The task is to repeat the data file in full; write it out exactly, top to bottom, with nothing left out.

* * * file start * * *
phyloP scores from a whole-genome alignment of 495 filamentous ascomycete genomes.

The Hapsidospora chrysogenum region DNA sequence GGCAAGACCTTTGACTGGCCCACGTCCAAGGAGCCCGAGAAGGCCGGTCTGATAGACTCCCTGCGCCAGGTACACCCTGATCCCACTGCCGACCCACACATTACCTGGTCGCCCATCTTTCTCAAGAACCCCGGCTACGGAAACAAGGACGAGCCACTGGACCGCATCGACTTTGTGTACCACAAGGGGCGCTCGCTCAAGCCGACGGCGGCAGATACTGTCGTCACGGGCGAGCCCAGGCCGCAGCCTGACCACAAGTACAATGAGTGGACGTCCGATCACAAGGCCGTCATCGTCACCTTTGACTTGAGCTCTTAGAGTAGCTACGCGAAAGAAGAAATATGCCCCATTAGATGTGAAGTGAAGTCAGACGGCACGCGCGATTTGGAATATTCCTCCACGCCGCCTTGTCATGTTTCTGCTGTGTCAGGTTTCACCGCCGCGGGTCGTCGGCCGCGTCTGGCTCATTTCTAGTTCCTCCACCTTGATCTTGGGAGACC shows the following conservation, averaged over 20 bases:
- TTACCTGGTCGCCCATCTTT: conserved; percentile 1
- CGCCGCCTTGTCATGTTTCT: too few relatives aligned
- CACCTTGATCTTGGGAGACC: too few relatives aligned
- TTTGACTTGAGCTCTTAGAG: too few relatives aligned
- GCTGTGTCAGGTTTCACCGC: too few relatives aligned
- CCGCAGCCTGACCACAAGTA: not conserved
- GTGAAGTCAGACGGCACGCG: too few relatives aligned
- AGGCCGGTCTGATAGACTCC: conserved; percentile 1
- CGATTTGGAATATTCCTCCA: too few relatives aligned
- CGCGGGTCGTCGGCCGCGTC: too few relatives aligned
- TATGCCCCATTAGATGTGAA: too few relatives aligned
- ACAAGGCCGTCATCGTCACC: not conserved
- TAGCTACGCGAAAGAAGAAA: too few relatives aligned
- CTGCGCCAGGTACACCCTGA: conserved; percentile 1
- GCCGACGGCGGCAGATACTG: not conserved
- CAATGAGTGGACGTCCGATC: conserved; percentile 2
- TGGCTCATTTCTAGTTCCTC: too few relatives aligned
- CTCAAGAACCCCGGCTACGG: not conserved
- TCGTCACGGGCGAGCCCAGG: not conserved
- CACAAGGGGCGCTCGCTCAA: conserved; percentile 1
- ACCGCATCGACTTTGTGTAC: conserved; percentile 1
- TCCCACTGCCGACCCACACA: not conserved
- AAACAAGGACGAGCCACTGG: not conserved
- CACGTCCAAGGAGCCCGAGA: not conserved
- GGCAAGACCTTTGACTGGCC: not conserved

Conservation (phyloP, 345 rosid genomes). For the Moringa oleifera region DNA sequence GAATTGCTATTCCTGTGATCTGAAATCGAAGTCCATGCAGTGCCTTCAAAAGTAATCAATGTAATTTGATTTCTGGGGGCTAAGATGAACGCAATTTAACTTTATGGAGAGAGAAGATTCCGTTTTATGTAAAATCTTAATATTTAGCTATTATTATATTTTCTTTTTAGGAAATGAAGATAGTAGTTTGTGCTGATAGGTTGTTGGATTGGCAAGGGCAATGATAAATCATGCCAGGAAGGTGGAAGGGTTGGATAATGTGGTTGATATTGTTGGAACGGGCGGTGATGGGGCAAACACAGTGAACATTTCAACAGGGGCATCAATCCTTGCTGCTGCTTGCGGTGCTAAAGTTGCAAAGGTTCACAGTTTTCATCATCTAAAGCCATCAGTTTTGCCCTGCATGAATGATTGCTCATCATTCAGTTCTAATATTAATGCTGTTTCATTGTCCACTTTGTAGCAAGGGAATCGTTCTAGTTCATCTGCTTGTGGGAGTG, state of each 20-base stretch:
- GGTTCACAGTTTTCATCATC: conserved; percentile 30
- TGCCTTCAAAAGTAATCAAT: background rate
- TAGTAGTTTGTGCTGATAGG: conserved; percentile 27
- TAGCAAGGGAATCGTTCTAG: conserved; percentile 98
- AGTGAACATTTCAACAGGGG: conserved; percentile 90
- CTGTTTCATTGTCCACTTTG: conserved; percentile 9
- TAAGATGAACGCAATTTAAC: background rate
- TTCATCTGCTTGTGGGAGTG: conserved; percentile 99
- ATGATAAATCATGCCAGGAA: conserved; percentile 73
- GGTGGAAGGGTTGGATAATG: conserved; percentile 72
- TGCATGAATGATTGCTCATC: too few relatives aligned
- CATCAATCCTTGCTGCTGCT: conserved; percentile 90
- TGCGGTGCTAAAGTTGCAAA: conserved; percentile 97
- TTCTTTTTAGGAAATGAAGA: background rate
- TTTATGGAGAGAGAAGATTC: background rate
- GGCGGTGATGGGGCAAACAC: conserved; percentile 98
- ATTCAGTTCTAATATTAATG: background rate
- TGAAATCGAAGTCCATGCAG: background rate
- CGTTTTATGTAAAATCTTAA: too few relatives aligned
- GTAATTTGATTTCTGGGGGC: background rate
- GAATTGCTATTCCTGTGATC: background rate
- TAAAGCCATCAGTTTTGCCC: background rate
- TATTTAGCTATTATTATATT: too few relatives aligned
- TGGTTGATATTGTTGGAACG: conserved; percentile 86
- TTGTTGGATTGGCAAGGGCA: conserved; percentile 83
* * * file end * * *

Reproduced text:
phyloP scores from a whole-genome alignment of 495 filamentous ascomycete genomes.

The Hapsidospora chrysogenum region DNA sequence GGCAAGACCTTTGACTGGCCCACGTCCAAGGAGCCCGAGAAGGCCGGTCTGATAGACTCCCTGCGCCAGGTACACCCTGATCCCACTGCCGACCCACACATTACCTGGTCGCCCATCTTTCTCAAGAACCCCGGCTACGGAAACAAGGACGAGCCACTGGACCGCATCGACTTTGTGTACCACAAGGGGCGCTCGCTCAAGCCGACGGCGGCAGATACTGTCGTCACGGGCGAGCCCAGGCCGCAGCCTGACCACAAGTACAATGAGTGGACGTCCGATCACAAGGCCGTCATCGTCACCTTTGACTTGAGCTCTTAGAGTAGCTACGCGAAAGAAGAAATATGCCCCATTAGATGTGAAGTGAAGTCAGACGGCACGCGCGATTTGGAATATTCCTCCACGCCGCCTTGTCATGTTTCTGCTGTGTCAGGTTTCACCGCCGCGGGTCGTCGGCCGCGTCTGGCTCATTTCTAGTTCCTCCACCTTGATCTTGGGAGACC shows the following conservation, averaged over 20 bases:
- TTACCTGGTCGCCCATCTTT: conserved; percentile 1
- CGCCGCCTTGTCATGTTTCT: too few relatives aligned
- CACCTTGATCTTGGGAGACC: too few relatives aligned
- TTTGACTTGAGCTCTTAGAG: too few relatives aligned
- GCTGTGTCAGGTTTCACCGC: too few relatives aligned
- CCGCAGCCTGACCACAAGTA: not conserved
- GTGAAGTCAGACGGCACGCG: too few relatives aligned
- AGGCCGGTCTGATAGACTCC: conserved; percentile 1
- CGATTTGGAATATTCCTCCA: too few relatives aligned
- CGCGGGTCGTCGGCCGCGTC: too few relatives aligned
- TATGCCCCATTAGATGTGAA: too few relatives aligned
- ACAAGGCCGTCATCGTCACC: not conserved
- TAGCTACGCGAAAGAAGAAA: too few relatives aligned
- CTGCGCCAGGTACACCCTGA: conserved; percentile 1
- GCCGACGGCGGCAGATACTG: not conserved
- CAATGAGTGGACGTCCGATC: conserved; percentile 2
- TGGCTCATTTCTAGTTCCTC: too few relatives aligned
- CTCAAGAACCCCGGCTACGG: not conserved
- TCGTCACGGGCGAGCCCAGG: not conserved
- CACAAGGGGCGCTCGCTCAA: conserved; percentile 1
- ACCGCATCGACTTTGTGTAC: conserved; percentile 1
- TCCCACTGCCGACCCACACA: not conserved
- AAACAAGGACGAGCCACTGG: not conserved
- CACGTCCAAGGAGCCCGAGA: not conserved
- GGCAAGACCTTTGACTGGCC: not conserved

Conservation (phyloP, 345 rosid genomes). For the Moringa oleifera region DNA sequence GAATTGCTATTCCTGTGATCTGAAATCGAAGTCCATGCAGTGCCTTCAAAAGTAATCAATGTAATTTGATTTCTGGGGGCTAAGATGAACGCAATTTAACTTTATGGAGAGAGAAGATTCCGTTTTATGTAAAATCTTAATATTTAGCTATTATTATATTTTCTTTTTAGGAAATGAAGATAGTAGTTTGTGCTGATAGGTTGTTGGATTGGCAAGGGCAATGATAAATCATGCCAGGAAGGTGGAAGGGTTGGATAATGTGGTTGATATTGTTGGAACGGGCGGTGATGGGGCAAACACAGTGAACATTTCAACAGGGGCATCAATCCTTGCTGCTGCTTGCGGTGCTAAAGTTGCAAAGGTTCACAGTTTTCATCATCTAAAGCCATCAGTTTTGCCCTGCATGAATGATTGCTCATCATTCAGTTCTAATATTAATGCTGTTTCATTGTCCACTTTGTAGCAAGGGAATCGTTCTAGTTCATCTGCTTGTGGGAGTG, state of each 20-base stretch:
- GGTTCACAGTTTTCATCATC: conserved; percentile 30
- TGCCTTCAAAAGTAATCAAT: background rate
- TAGTAGTTTGTGCTGATAGG: conserved; percentile 27
- TAGCAAGGGAATCGTTCTAG: conserved; percentile 98
- AGTGAACATTTCAACAGGGG: conserved; percentile 90
- CTGTTTCATTGTCCACTTTG: conserved; percentile 9
- TAAGATGAACGCAATTTAAC: background rate
- TTCATCTGCTTGTGGGAGTG: conserved; percentile 99
- ATGATAAATCATGCCAGGAA: conserved; percentile 73
- GGTGGAAGGGTTGGATAATG: conserved; percentile 72
- TGCATGAATGATTGCTCATC: too few relatives aligned
- CATCAATCCTTGCTGCTGCT: conserved; percentile 90
- TGCGGTGCTAAAGTTGCAAA: conserved; percentile 97
- TTCTTTTTAGGAAATGAAGA: background rate
- TTTATGGAGAGAGAAGATTC: background rate
- GGCGGTGATGGGGCAAACAC: conserved; percentile 98
- ATTCAGTTCTAATATTAATG: background rate
- TGAAATCGAAGTCCATGCAG: background rate
- CGTTTTATGTAAAATCTTAA: too few relatives aligned
- GTAATTTGATTTCTGGGGGC: background rate
- GAATTGCTATTCCTGTGATC: background rate
- TAAAGCCATCAGTTTTGCCC: background rate
- TATTTAGCTATTATTATATT: too few relatives aligned
- TGGTTGATATTGTTGGAACG: conserved; percentile 86
- TTGTTGGATTGGCAAGGGCA: conserved; percentile 83